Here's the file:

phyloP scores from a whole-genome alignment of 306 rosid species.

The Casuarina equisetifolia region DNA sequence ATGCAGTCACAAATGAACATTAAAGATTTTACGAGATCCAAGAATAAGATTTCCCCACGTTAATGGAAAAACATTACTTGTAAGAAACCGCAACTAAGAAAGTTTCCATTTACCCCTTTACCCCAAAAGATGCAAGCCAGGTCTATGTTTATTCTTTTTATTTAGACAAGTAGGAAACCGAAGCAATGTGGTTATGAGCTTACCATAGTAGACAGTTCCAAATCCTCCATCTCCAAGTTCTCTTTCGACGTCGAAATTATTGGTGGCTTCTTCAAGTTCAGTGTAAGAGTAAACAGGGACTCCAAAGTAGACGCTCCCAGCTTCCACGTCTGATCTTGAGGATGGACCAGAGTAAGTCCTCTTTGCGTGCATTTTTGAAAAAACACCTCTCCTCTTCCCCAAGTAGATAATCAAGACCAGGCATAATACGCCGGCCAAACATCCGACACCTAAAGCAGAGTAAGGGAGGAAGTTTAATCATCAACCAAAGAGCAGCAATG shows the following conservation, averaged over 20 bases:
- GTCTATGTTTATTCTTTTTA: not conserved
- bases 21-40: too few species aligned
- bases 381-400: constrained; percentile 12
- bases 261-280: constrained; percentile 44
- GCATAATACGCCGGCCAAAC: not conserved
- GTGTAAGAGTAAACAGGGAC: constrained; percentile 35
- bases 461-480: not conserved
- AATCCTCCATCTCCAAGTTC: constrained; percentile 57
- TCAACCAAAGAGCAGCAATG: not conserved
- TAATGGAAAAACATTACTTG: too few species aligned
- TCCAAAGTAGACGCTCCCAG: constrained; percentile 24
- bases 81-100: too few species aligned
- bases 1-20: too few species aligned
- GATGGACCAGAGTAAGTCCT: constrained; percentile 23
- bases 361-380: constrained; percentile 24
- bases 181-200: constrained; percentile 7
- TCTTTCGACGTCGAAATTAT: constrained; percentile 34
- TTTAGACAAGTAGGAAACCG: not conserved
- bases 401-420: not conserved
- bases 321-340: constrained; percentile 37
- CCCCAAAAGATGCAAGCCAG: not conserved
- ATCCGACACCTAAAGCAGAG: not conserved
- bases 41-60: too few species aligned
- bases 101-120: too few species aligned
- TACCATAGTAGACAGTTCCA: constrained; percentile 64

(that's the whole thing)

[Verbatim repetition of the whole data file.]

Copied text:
phyloP scores from a whole-genome alignment of 306 rosid species.

The Casuarina equisetifolia region DNA sequence ATGCAGTCACAAATGAACATTAAAGATTTTACGAGATCCAAGAATAAGATTTCCCCACGTTAATGGAAAAACATTACTTGTAAGAAACCGCAACTAAGAAAGTTTCCATTTACCCCTTTACCCCAAAAGATGCAAGCCAGGTCTATGTTTATTCTTTTTATTTAGACAAGTAGGAAACCGAAGCAATGTGGTTATGAGCTTACCATAGTAGACAGTTCCAAATCCTCCATCTCCAAGTTCTCTTTCGACGTCGAAATTATTGGTGGCTTCTTCAAGTTCAGTGTAAGAGTAAACAGGGACTCCAAAGTAGACGCTCCCAGCTTCCACGTCTGATCTTGAGGATGGACCAGAGTAAGTCCTCTTTGCGTGCATTTTTGAAAAAACACCTCTCCTCTTCCCCAAGTAGATAATCAAGACCAGGCATAATACGCCGGCCAAACATCCGACACCTAAAGCAGAGTAAGGGAGGAAGTTTAATCATCAACCAAAGAGCAGCAATG shows the following conservation, averaged over 20 bases:
- GTCTATGTTTATTCTTTTTA: not conserved
- bases 21-40: too few species aligned
- bases 381-400: constrained; percentile 12
- bases 261-280: constrained; percentile 44
- GCATAATACGCCGGCCAAAC: not conserved
- GTGTAAGAGTAAACAGGGAC: constrained; percentile 35
- bases 461-480: not conserved
- AATCCTCCATCTCCAAGTTC: constrained; percentile 57
- TCAACCAAAGAGCAGCAATG: not conserved
- TAATGGAAAAACATTACTTG: too few species aligned
- TCCAAAGTAGACGCTCCCAG: constrained; percentile 24
- bases 81-100: too few species aligned
- bases 1-20: too few species aligned
- GATGGACCAGAGTAAGTCCT: constrained; percentile 23
- bases 361-380: constrained; percentile 24
- bases 181-200: constrained; percentile 7
- TCTTTCGACGTCGAAATTAT: constrained; percentile 34
- TTTAGACAAGTAGGAAACCG: not conserved
- bases 401-420: not conserved
- bases 321-340: constrained; percentile 37
- CCCCAAAAGATGCAAGCCAG: not conserved
- ATCCGACACCTAAAGCAGAG: not conserved
- bases 41-60: too few species aligned
- bases 101-120: too few species aligned
- TACCATAGTAGACAGTTCCA: constrained; percentile 64